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CCTV camera fails to spot three bike thefts as it was obscured by trees

Cycle racks outside Peterborough Magistrates' Court, where a number of cycles have been stolen, as they are obscured from the CCTV cameras because of tree branches.

Cycle racks outside Peterborough Magistrates' Court, where a number of cycles have been stolen, as they are obscured from the CCTV cameras because of tree branches.

A CCTV camera failed to record the theft of three bikes in Peterborough city centre because trees obscured the view, police have revealed.

The cycles, worth a total of £1,000, were stolen from a bicycle rack in Bridge Street between Peterborough Magistrates’ Court and Bridge Street police station.

But owner Dave Atkinson (36), of Whittelsey, was stunned to be told by police that a nearby CCTV camera did not have any footage of the theft because the foliage of nearby trees had hidden the scene.

A police spokesman said; “CCTV was viewed for the time of the theft but the rack where the cycle had been locked up was blocked by the trees.”

He added: “We can’t just lop or cut trees down. The cameras and their use is controlled by Peterborough City Council.”

A council spokesman confirmed the foliage of the trees does partially obscure the view of the camera.

He said: “Our contractors will be assessing the view from the camera and make any relevant adjustments where necessary.

“The camera operates in a panoramic mode, capturing images covering a 360 degree view along Bridge Street.

“Police examined more than two hours of footage and no one was seen with cycles that matched the description of those stolen.

Mr Atkinson said: “It is just amazing that nobody had spotted that the view was blocked until something like this happened.

“The whole idea of having CCTV in the city centre is to cut out this sort of crime.”

Mr Atkinson had cycled into the city with his wife Rose (43) and sons Liam (14) and Josh (13) on August 26.

They locked their bikes up outside the Sue Ryder charity shop in Bridge Street and they went to get some food from East at 1.30pm.

They then walked past the bikes at 3.15pm on their way back into town. When they returned to get the bikes at 4pm, the locks had been broken and three of the bikes were stolen.

Rose’s bicycle was left on the floor, unlocked, while the other three had been taken.

Josh’s bike was a birthday present that he had received just two weeks earlier.

The thieves left the two broken locks that had been used to lock up all four bikes on the floor.

Mr Atkinson said:“If something is not safe near the police station and the law courts it’s a sad reflection on life in our city.”

The theft of the three cycles is just the tip of the iceberg of a rising number of bike thefts.

Figures released by the police show there were 93 bike thefts between April 1, 2011 and September 3, 2011.

However, for the corresponding dates for this year the same area saw 138 thefts - an increase of 48.4 per cent.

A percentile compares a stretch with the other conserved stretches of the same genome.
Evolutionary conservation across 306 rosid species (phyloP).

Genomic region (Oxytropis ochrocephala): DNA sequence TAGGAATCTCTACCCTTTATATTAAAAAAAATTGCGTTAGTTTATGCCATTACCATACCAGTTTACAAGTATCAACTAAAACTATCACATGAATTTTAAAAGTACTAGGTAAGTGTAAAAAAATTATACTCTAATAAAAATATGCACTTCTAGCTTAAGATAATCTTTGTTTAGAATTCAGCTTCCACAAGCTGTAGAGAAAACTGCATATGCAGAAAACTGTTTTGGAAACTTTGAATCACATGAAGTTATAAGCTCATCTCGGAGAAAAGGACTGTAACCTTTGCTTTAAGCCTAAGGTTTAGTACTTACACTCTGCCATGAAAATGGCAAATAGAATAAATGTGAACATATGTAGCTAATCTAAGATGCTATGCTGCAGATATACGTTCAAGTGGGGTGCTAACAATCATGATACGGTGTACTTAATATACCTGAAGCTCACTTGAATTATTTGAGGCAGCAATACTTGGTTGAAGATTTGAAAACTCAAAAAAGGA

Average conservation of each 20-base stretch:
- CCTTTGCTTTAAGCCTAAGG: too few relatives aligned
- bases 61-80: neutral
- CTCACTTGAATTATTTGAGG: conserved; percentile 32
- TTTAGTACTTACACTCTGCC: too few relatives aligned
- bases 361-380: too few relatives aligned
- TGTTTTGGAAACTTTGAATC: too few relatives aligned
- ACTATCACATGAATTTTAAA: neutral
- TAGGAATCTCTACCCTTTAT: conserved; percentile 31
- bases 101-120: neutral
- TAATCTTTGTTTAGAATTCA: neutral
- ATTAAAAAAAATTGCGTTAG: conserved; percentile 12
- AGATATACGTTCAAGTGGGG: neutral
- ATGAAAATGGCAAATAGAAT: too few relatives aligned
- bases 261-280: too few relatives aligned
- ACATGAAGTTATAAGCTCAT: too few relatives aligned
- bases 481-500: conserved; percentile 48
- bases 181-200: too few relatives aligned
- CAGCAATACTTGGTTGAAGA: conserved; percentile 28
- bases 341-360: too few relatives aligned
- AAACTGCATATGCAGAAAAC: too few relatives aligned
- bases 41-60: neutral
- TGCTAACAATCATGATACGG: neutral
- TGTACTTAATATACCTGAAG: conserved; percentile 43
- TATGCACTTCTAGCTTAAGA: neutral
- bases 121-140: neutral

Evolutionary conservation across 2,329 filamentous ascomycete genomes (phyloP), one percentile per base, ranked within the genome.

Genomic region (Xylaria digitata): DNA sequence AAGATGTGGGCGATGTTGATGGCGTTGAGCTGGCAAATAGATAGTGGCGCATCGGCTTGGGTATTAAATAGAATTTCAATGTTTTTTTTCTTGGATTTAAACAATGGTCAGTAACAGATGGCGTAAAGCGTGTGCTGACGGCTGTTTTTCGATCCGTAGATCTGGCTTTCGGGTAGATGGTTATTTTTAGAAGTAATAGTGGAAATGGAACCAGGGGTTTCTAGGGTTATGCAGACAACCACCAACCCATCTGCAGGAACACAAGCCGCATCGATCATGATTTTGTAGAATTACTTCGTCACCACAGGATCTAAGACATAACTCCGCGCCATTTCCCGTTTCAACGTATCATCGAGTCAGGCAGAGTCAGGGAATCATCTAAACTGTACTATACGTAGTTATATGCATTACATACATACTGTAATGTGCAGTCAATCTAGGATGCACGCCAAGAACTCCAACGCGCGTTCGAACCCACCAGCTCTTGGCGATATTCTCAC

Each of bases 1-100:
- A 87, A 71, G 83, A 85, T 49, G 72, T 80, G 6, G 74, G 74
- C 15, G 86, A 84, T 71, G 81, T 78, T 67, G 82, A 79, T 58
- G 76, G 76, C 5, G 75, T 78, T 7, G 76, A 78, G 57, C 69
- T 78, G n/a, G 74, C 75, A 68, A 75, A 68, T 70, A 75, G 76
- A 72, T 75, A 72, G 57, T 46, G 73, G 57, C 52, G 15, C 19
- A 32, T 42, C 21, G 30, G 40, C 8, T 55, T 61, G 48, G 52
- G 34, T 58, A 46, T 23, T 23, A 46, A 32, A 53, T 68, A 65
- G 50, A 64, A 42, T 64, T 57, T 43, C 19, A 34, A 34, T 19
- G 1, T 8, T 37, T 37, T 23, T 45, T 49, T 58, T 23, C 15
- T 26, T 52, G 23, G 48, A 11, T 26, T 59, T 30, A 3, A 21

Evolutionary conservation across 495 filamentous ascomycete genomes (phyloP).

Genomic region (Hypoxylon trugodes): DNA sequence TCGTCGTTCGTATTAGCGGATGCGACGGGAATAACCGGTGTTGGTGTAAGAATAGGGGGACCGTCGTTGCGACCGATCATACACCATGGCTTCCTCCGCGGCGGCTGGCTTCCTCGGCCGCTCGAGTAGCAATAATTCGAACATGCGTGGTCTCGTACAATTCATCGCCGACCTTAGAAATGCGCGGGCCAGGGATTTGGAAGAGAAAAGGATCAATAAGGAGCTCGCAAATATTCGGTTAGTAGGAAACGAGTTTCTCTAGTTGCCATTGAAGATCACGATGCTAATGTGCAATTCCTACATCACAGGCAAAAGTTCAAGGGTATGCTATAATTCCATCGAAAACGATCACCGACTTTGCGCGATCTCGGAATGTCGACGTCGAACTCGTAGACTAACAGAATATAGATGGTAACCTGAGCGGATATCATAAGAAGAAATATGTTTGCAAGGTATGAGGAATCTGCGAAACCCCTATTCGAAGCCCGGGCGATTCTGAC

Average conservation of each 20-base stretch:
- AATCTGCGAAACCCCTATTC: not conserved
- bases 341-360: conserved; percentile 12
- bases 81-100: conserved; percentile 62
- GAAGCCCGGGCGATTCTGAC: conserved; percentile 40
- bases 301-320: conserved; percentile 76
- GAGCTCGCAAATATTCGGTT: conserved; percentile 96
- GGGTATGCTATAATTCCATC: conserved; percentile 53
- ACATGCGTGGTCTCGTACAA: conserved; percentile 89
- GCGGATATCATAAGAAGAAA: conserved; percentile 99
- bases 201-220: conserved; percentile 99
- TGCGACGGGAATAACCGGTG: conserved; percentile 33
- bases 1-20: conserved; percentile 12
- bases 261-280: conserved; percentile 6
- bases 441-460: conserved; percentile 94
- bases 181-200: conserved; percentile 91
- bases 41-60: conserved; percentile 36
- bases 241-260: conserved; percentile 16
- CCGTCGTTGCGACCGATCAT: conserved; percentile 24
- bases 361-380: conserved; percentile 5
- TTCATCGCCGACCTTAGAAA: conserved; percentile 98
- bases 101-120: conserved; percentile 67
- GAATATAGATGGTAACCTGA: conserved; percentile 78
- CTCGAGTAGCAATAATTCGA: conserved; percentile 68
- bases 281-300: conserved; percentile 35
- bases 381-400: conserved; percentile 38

Thefts rose most sharply in August as more people used their bikes and Cambridgeshire police have said they have put a renewed focus on Operation Warlock to combat the increase.

Operation Warlock was a successful crackdown on cycle crime in the city centre launched in November 2010.

It involves increasing patrols in bike theft hot-spots through days of action.

Two patrols took place on Thursday and Friday last week which led to six arrests.

Pc Graham Frisby said: “We have seen an increase in cycle theft in the city centre and have launched the operation to reduce this type of crime.

“We will continue plain-clothed patrols in the city centre to catch them in the act and arrest outstanding suspects.

“It is worth investing to protect your property.

“Many of the thefts happen in busy areas in the middle of the afternoon.

“These are busy areas filled with shoppers and it is important that people call police on 999 when they see such brazen thefts taking place.

“Bikes are often seen as an easy target for thieves, but there are precautions cyclists can take to prevent becoming a victim.”

“We would encourage them to buy good quality locks, not cheap products which can be easily cut or ripped off.”

Nathan Foster, store manager at Woodston Cycles, said: “We have had a lot of people coming in saying their bikes were nicked.

“On Monday we had six people saying their bikes had been stolen from the train station.”

Mr Foster added: “Bikes being stolen is a common problem but it has spiked recently.”

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What is operation Warlock?

A renewed focus was placed on dealing with bicycle thefts in the city centre last week.

After revealing the worrying theft figures to the Peterborough Telegraph on Monday, Cambridgeshire police said that last Thursday they had put a “renewed focus” on Operation Warlock.

The operation involves plain-clothed officers patrolling areas where there are high numbers of bike thefts.

Two days of action on Thursday and Friday saw six people arrested in the city centre for a variety of offences, including bike theft.

A police spokesman said: “We have since recovered five bikes. A 30-year-old man was charged with two thefts while a 26-year-old man was charged with one theft.

Both will appear in court later this month.”

 

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